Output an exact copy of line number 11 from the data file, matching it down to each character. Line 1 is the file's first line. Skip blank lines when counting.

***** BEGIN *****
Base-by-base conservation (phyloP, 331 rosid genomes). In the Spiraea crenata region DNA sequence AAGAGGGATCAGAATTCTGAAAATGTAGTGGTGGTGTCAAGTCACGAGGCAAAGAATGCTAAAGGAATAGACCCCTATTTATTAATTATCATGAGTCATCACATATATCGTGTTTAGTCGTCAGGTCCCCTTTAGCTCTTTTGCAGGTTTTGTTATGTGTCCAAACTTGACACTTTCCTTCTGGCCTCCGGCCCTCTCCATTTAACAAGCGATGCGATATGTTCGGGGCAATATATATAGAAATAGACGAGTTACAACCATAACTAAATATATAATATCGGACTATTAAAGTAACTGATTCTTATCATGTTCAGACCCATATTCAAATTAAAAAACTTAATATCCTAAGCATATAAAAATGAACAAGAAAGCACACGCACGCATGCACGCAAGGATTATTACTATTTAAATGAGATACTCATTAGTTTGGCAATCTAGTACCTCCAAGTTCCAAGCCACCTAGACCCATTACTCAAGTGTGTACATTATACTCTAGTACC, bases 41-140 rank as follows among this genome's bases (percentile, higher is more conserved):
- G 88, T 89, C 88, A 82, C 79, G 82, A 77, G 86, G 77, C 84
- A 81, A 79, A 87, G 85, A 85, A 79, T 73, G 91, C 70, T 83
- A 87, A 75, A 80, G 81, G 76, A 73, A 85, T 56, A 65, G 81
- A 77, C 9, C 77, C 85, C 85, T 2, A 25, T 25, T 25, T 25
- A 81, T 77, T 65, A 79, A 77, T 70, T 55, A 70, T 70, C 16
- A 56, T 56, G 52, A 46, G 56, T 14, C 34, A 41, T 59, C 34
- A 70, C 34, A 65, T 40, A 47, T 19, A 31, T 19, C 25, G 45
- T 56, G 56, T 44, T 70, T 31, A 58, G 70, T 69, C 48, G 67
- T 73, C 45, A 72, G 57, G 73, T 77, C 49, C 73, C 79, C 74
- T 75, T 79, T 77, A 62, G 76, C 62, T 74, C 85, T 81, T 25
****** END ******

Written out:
- T 75, T 79, T 77, A 62, G 76, C 62, T 74, C 85, T 81, T 25